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Types of Roofing Systems

Types of Roof Systems

The below mentioned are different kinds of roofing systems:

Solar tiles: Progressed sunlight based authorities incorporate flawlessly into existing shingles, creating as much as 1 kilowatt of energy for every 100 square feet. They’re especially useful for bright roofs in property holders’ affiliations that prohibit typical solar panels

Asphalt shingles: Asphalt shingles are the most common roofing materials because they’re effective in all environmental conditions. Upfront costs are low, but you should expect to replace the shingles after about 20 years.

Metal Roofing: Metal roofing comes in vertical panels or shingles resembling slate, tile and shake – and lasts about 60 years. Metal excels at sloughing off heavy snow and rain, won’t burn and resists high winds. It is lightweight and can be installed over existing roof Systems.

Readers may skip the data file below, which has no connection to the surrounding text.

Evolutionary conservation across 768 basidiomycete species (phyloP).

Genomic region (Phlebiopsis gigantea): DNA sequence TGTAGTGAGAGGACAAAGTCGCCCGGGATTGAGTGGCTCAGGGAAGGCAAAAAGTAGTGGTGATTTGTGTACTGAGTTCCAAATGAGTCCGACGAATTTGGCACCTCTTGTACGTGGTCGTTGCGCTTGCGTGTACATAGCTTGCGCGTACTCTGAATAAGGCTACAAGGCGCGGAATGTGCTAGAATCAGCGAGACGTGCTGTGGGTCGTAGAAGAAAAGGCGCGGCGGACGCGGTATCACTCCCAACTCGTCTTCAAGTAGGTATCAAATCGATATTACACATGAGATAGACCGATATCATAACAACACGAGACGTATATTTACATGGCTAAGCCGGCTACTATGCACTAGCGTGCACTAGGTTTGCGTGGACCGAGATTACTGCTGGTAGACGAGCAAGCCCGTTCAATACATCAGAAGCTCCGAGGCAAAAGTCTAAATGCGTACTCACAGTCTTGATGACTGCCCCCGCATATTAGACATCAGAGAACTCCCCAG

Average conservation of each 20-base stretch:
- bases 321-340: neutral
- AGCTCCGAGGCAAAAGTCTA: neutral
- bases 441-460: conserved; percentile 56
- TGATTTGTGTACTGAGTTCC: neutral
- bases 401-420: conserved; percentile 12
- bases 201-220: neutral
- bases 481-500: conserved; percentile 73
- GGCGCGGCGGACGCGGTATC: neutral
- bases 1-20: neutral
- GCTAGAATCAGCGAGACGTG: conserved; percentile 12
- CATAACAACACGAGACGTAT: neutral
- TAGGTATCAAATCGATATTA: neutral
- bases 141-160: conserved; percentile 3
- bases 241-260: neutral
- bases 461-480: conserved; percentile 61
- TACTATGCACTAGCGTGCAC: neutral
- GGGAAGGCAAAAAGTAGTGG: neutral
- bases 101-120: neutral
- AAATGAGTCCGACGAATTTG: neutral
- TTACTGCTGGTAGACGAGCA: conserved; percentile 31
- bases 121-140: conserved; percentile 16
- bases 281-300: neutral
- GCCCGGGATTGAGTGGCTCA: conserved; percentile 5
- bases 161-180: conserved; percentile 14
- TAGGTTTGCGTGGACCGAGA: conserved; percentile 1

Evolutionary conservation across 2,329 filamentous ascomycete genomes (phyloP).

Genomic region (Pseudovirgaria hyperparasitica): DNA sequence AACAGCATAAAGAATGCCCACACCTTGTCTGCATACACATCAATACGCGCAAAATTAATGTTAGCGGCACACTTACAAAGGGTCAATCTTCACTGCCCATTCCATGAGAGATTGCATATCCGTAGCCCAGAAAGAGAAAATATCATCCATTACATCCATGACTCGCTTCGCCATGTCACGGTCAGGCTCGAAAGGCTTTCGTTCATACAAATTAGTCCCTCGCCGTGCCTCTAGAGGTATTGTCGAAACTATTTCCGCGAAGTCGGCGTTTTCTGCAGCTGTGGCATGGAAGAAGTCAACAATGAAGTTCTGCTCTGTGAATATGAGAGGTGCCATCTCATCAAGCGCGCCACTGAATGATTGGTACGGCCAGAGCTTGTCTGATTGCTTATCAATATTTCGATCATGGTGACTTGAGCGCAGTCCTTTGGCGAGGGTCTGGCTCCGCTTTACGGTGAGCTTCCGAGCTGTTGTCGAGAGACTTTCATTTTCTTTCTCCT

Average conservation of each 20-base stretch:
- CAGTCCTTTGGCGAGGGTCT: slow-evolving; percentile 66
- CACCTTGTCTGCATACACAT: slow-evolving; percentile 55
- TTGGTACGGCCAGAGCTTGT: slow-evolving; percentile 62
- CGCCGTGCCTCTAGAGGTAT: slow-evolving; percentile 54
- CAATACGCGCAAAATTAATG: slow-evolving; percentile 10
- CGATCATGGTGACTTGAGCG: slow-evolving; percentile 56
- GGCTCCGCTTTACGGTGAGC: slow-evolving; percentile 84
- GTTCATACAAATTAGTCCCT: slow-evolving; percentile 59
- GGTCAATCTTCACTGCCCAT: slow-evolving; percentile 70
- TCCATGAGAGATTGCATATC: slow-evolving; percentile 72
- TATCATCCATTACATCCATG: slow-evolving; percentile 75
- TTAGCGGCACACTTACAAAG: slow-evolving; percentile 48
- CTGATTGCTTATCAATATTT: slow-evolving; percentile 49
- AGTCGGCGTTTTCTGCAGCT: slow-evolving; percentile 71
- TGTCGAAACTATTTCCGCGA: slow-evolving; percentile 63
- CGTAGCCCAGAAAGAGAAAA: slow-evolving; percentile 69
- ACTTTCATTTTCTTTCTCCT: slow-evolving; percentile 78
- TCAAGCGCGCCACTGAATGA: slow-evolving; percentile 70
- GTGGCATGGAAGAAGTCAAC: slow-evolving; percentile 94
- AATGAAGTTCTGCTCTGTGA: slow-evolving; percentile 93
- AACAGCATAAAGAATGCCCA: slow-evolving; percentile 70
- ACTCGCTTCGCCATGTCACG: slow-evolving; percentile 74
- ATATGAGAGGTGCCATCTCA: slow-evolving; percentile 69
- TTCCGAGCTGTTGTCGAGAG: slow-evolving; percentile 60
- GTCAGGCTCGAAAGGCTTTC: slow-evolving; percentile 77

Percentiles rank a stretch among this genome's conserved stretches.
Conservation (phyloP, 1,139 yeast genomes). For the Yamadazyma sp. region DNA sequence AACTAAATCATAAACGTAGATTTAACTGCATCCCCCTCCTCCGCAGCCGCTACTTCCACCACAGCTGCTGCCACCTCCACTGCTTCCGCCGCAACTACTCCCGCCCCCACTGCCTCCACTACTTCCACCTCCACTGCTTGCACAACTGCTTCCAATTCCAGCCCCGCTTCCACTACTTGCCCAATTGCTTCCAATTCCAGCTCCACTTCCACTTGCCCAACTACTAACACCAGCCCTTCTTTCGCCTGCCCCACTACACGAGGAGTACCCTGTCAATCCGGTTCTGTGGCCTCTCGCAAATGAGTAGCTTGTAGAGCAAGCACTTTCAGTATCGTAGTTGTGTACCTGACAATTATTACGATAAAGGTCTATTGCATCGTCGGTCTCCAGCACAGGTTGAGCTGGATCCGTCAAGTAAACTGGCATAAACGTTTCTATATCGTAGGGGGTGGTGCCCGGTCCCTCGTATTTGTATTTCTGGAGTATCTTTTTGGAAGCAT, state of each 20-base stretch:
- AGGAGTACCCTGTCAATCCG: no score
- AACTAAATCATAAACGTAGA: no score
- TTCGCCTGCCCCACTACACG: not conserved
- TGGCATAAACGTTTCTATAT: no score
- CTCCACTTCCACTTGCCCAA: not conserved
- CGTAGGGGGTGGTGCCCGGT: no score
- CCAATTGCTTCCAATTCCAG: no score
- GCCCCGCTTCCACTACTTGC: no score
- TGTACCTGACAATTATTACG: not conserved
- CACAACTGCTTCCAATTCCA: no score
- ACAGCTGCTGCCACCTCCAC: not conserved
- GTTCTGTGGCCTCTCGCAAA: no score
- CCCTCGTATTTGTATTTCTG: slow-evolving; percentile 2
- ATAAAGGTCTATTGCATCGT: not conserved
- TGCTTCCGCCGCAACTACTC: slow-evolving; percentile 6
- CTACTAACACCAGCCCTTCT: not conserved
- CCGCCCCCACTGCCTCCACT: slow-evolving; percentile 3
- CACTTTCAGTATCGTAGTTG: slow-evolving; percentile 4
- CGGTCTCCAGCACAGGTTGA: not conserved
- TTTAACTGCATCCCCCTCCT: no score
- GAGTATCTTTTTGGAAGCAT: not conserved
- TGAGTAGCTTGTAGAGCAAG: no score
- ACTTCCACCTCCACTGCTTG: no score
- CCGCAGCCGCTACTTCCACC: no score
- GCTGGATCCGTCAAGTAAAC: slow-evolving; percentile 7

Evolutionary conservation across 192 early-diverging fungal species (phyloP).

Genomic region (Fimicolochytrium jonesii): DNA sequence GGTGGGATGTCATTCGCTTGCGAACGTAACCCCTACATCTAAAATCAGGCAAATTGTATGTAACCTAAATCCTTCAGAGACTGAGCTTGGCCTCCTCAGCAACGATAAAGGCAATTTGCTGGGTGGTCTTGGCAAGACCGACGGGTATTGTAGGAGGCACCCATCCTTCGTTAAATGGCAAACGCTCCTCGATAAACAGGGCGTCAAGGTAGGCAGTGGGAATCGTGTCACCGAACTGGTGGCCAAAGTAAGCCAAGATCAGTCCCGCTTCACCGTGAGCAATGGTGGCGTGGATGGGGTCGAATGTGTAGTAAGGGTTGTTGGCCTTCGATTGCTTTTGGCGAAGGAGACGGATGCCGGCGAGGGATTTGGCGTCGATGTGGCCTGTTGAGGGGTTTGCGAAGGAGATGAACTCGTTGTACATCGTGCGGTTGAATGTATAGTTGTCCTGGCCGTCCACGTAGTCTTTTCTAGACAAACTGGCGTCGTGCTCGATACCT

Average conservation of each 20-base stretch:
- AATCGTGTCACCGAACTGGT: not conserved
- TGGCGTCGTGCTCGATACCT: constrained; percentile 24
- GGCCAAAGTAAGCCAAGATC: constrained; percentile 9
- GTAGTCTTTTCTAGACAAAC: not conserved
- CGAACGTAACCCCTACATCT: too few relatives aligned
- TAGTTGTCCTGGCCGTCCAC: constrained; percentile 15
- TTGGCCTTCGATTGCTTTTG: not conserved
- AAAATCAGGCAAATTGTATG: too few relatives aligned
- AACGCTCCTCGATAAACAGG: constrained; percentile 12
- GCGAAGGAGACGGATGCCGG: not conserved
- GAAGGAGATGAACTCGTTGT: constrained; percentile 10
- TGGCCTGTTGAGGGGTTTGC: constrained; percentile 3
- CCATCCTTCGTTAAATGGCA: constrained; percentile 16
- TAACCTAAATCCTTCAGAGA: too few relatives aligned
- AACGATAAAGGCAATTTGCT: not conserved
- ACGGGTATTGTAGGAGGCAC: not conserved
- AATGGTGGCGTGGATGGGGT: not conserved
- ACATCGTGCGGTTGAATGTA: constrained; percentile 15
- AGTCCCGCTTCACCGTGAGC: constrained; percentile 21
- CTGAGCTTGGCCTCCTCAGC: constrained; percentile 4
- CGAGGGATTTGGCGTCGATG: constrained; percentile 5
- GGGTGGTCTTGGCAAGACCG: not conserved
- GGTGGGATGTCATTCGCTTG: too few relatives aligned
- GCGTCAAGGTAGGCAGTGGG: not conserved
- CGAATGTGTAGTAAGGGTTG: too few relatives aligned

Stone-coated steel: Interlocking panels mimic slate, clay or shingles and resist damage caused by heavy rains, winds of 120 miles per hour, uplifting, hail and freeze-thaw cycles.

Slate: Slate roofing lasts more than 100 years. It won’t burn, is waterproof and resists mold and fungus. Slate is effective in wet climates but is expensive, heavy and may be easily broken when stepped on.

Rubber slate: Rubber slate roofs can last 100 years but can be damaged by satellite dishes and walking – so may also be susceptible to damage by hail, similar to slate. Roofing professionals that are trained to install rubber slate may be hard to find. Roof Systems

Clay and concrete tiles: Clay and concrete roof tiles can withstand damage from tornadoes. They are good in warm, dry climates. They may require extra support to bear their weight, and they are likely to break when walked on.

Green roofs: Green roofs are covered with plants and can improve air quality, reduce water runoff and insulate homes to reduce urban heat islands. However, they need extra structural support, a vapor barrier, thermal insulation, waterproofing, drainage, water filtration, soil, compost, and plants.

Built-up roofing: This heavy roofing consists of layers of asphalt, tar or adhesive topped with aggregate and is only for flat roofs. Tar and gravel roofs, also for flat roofs, are best for roof-top decks with heavy foot traffic. These roofs may become sticky in summer, and it is harder to shovel snow off of these roofs when compared to smooth surfaces.

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